INCARNATE – THE THIEF ON THE CROSS

In Luke’s account of Christ crucifixion (Luke 23) he states that two criminals were crucified with Jesus. The one criminal ridicules and tests Jesus by saying “If you are the Christ, save Yourself and us” (vv. 39). In contrast, the Bible records the following interaction concerning the other: “Then he said to Jesus, ‘Lord, remember me when You come into Your kingdom.’ And Jesus said to him, ‘Assuredly, I say to you, today you will be with Me in Paradise’” (vv. 42-43).

This second thief has become the “smoking gun” for those who teach that salvation in Christ is by “faith alone.” To try and prove that someone can be saved without being baptized in water, many will say, “What about the thief on the cross? He was never baptized, and he was saved.” Sadly, based on this view of the thief on the cross, many draw the conclusion that anyone can be saved without being baptized into Christ for the remission of sins… But what does the Bible say?

The Thief May Have Been Baptized…

1. The thief knew a lot about Jesus. The thief on the cross is often portrayed as someone who knew next to nothing about Jesus and just happened to meet Him on the cross and upon believing in Him was granted salvation. Nothing could be further from the truth. Notice what the thief knew about Jesus. He knew that Jesus was innocent, unlike himself and the other robber (Lk. 23:40-41). He knew that Jesus was “Lord” (v. 42). He knew that Jesus would establish a kingdom, and he knew that, even though Jesus was dying on the cross, He would still come into His kingdom (v. 42). He also knew that even with Jesus hanging on the cross, He still had the power to save him (v. 42). Also, it seems this encounter on the cross was not his first introduction to Jesus (cf. Mk. 12:37b).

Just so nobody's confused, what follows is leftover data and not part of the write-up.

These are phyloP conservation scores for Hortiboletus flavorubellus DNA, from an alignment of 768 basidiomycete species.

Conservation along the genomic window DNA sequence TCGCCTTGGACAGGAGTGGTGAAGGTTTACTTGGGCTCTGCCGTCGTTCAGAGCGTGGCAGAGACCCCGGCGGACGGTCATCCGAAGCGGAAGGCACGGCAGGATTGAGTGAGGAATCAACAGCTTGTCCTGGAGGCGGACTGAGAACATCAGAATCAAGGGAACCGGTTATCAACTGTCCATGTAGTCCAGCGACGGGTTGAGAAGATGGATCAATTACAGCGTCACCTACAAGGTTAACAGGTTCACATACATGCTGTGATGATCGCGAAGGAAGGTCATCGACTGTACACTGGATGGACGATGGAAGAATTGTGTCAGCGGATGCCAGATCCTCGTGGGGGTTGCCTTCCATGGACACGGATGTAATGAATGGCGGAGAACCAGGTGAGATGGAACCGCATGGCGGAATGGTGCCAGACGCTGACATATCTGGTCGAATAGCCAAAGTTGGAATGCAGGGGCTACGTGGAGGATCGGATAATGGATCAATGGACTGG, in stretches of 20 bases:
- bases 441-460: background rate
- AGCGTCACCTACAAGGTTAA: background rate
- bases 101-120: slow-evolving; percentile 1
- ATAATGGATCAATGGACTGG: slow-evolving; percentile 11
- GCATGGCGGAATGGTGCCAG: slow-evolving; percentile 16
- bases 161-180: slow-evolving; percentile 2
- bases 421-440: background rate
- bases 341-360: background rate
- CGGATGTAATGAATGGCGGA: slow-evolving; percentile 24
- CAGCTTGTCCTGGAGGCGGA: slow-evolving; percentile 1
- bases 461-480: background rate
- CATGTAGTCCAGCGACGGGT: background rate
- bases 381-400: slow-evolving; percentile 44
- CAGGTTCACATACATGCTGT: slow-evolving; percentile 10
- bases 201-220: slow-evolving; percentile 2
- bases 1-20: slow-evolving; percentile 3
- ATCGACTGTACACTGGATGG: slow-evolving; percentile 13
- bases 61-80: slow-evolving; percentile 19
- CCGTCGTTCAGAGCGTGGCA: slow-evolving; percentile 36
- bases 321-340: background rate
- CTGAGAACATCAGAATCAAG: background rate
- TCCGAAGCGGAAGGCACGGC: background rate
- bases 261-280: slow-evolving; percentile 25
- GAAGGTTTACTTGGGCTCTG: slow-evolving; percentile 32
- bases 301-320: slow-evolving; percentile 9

2. Was the thief baptized? As the one who was sent by God to prepare the Jewish people for the arrival of the Messiah on the scene, John the Baptizer immersed a great many of the Jews in water (Mk. 1:4-5). Is it possible that this thief could have been among those who were baptized by John? The Bible also says that during the earthly ministry of Jesus, His own disciples reached the point where they were baptizing more people than even John was (Jn. 4:1-3). Is it possible that this thief, who knew so much about Jesus, could have been among those who were baptized by Jesus’ disciples? Based on the available evidence, it actually seems more likely that the thief was immersed in water at some point, rather than that he wasn’t.

3. It is impossible to prove that the thief was not baptizedThe problem is that many have first assumed that the thief on the cross was not baptized. Based on that, they go on to assume that they can be saved the same way they assume he was saved, that is, without being baptized. The whole idea that one can be saved today like the thief on the cross is nothing more than an assumption on top of another assumption, since no one can prove that the thief was not baptized in water.

… But The Thief Didn’t Need To Be Baptized In Order To Be Saved

1. The terms for forgiveness and salvation were not the same under the old covenant as they are under the new. The Law of Moses did not require the Israelites to be baptized into Christ to be saved. In fact, the terms the Israelites were required to meet under the Law of Moses were different from the terms of the law of Christ. The Old Law was done way with and replaced with the new covenant, but only after Jesus died on the cross (Eph. 2:15Col. 2:14-17Heb. 8:139:16-17). There are numerous examples throughout the book of Acts of people who met the Lord’s terms for forgiveness under the new covenant and were saved. Every detailed case of conversion to Christ recorded in the book of Acts concludes with water baptism (Acts 8:12-138:36-389:1810:47-4816:1516:3318:819:4-5). When it comes to what one must do to be saved today, whether the thief was baptized makes as much difference as whether Moses, David, or Elijah were baptized, since, like them, he lived under the Law of Moses.